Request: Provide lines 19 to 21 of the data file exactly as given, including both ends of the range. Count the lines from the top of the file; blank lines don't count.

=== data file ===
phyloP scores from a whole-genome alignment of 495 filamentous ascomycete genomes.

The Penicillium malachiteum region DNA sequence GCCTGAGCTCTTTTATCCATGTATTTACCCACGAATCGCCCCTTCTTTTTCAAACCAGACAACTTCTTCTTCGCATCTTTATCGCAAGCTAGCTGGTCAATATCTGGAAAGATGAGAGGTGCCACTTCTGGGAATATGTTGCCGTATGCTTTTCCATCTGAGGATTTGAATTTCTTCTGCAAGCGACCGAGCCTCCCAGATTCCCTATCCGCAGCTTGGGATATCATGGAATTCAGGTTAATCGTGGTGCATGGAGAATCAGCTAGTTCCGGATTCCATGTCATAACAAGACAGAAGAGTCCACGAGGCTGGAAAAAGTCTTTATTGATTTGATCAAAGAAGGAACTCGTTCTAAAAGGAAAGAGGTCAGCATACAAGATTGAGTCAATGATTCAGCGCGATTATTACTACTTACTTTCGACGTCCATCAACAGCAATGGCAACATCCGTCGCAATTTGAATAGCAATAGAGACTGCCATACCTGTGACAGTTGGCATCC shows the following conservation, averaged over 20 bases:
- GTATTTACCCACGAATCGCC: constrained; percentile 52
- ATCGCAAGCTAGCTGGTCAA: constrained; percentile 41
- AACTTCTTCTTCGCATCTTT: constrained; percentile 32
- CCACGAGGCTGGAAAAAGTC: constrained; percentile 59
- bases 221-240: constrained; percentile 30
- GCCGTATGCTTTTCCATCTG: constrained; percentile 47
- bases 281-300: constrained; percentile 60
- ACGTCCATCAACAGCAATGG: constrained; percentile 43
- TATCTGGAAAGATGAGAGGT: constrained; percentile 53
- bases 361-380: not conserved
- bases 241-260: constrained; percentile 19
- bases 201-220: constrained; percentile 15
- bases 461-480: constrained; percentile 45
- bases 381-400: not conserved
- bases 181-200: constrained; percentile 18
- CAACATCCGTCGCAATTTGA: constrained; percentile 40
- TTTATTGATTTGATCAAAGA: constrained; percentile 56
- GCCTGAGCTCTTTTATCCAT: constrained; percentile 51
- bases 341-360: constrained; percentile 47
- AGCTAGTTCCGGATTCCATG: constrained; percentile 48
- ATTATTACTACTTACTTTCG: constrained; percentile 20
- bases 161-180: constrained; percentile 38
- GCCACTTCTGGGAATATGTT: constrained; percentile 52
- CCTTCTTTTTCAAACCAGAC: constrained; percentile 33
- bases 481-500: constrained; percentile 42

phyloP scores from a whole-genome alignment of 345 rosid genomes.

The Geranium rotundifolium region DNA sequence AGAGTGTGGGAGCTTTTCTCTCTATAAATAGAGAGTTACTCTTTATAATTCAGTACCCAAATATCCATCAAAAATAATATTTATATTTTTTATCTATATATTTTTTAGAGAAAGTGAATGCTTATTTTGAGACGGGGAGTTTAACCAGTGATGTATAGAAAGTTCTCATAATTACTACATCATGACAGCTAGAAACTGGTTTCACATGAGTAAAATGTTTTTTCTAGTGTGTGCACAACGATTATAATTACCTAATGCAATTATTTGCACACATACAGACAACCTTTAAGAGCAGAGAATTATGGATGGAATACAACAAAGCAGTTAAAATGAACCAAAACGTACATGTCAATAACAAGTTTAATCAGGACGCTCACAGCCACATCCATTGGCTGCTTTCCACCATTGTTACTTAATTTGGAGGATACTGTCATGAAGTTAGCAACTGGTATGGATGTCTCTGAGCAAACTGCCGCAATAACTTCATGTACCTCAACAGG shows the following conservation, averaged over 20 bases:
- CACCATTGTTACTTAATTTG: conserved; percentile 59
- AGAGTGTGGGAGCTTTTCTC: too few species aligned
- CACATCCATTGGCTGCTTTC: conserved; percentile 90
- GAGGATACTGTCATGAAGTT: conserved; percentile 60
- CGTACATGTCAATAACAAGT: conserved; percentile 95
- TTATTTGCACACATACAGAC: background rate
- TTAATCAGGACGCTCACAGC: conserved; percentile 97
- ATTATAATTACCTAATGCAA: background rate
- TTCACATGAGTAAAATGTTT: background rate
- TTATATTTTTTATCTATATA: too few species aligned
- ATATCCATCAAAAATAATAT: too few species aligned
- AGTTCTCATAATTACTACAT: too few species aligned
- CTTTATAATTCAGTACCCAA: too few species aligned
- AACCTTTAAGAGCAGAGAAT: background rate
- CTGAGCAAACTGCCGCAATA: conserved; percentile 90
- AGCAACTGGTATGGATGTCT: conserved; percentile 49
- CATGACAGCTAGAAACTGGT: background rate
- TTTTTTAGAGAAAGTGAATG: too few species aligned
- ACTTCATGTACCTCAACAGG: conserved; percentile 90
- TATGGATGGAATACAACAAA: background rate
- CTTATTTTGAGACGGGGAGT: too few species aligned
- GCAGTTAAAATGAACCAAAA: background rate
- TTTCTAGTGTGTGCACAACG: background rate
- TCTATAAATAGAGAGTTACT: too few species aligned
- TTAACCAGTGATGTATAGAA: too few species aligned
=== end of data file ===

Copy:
- TTTATTGATTTGATCAAAGA: constrained; percentile 56
- GCCTGAGCTCTTTTATCCAT: constrained; percentile 51
- bases 341-360: constrained; percentile 47